On the bright side, though, SEIA projects that Mississippi will gain another 2,215 megawatts over the next five years, placing it at a more respectable #24 for solar growth.

In addition, the wind farm logjam appears to be busting open. Though most of the state is wind-poor, commercial development is viable in some areas. Last year the firm AES announced plans to construct Mississippi’s first utility scale wind farm, Delta Wind, with a capacity of 184.5 megawatts. The turbines will be located on working farms in Tunica County, in the northwest corner of the state where wind resources are fairly decent. AES expects the farmers to continue to growing rice, soybeans, corn and wheat around the turbines.

Where Is All The Offshore Wind?

Apparently Hy Stor is anticipating that its green hydrogen plans will help stimulate additional interest in Mississippi among wind and solar energy investors.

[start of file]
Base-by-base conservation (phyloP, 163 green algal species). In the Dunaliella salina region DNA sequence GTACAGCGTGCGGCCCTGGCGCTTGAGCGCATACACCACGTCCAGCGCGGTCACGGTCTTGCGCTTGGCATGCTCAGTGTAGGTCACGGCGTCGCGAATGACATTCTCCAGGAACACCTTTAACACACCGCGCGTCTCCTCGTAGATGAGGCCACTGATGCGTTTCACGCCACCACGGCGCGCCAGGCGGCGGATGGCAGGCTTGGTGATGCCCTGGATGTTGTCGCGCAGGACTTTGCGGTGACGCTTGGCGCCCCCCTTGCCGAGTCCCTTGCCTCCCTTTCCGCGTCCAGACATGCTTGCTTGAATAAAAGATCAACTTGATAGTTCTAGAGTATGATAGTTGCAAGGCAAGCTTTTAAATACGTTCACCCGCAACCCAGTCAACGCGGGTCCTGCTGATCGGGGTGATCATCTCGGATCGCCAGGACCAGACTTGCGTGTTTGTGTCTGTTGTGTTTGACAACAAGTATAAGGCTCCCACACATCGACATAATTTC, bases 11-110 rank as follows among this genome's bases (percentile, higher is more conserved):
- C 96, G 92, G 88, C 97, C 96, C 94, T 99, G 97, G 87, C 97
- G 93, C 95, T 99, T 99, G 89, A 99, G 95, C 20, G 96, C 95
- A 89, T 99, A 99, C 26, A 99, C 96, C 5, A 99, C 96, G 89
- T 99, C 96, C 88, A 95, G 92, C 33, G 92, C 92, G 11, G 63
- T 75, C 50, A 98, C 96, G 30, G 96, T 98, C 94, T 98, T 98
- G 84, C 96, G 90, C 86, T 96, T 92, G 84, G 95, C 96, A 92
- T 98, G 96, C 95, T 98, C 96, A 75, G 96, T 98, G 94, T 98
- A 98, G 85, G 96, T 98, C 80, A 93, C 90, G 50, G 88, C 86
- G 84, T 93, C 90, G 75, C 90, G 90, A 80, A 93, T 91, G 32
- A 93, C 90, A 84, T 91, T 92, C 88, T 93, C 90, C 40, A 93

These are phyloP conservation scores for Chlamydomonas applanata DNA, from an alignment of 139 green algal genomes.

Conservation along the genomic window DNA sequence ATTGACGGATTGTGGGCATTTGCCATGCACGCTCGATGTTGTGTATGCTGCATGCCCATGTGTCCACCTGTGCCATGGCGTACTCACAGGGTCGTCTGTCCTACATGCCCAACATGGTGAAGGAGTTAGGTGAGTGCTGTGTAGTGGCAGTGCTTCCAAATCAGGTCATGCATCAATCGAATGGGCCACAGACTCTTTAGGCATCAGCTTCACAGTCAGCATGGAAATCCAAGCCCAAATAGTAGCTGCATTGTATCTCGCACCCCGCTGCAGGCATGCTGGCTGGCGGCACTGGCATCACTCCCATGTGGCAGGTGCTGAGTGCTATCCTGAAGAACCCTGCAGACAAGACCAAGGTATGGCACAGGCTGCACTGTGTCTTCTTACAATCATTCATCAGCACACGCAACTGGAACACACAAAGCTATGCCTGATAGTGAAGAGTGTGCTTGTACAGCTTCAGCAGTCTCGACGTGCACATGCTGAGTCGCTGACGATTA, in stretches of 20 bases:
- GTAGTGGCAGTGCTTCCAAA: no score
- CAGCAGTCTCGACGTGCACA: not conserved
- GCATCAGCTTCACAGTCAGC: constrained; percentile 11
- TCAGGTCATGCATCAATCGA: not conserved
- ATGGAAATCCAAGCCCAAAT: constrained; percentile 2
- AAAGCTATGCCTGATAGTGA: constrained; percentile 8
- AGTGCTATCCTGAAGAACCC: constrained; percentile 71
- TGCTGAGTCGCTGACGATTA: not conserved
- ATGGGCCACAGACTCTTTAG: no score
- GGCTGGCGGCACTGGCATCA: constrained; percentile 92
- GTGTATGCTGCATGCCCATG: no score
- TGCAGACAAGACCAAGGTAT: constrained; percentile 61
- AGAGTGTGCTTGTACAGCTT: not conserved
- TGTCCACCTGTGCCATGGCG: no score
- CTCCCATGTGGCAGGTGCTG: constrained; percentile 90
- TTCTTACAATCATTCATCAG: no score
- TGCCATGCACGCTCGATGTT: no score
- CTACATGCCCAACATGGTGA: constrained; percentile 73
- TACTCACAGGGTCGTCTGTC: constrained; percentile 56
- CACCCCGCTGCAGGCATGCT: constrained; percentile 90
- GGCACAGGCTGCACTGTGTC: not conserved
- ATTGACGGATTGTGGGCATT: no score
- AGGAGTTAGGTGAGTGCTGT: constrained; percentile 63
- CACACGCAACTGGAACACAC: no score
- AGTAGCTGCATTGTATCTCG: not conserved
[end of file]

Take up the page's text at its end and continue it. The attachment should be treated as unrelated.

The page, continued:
In a particularly interesting twist, offshore wind may be in play. At least, that’s what an artist had in mind when they created a rendering of the green hydrogen hub for Hy Stor (see image above).

That’s interesting because wind resources along Mississippi’s coast on the Gulf of Mexico are not particularly optimal. However, they are at least as good as those in Louisiana, and Louisiana is pursuing new opportunities for offshore wind development.

It remains to be seen if Mississippi exploits its offshore wind resources. The Department of the Interior manages offshore leases in federal waters through the Bureau of Ocean Energy Management. The office has auctioned Gulf of Mexico leases for Texas and Louisiana, but as of this writing it has not defined offshore lease areas for Mississippi.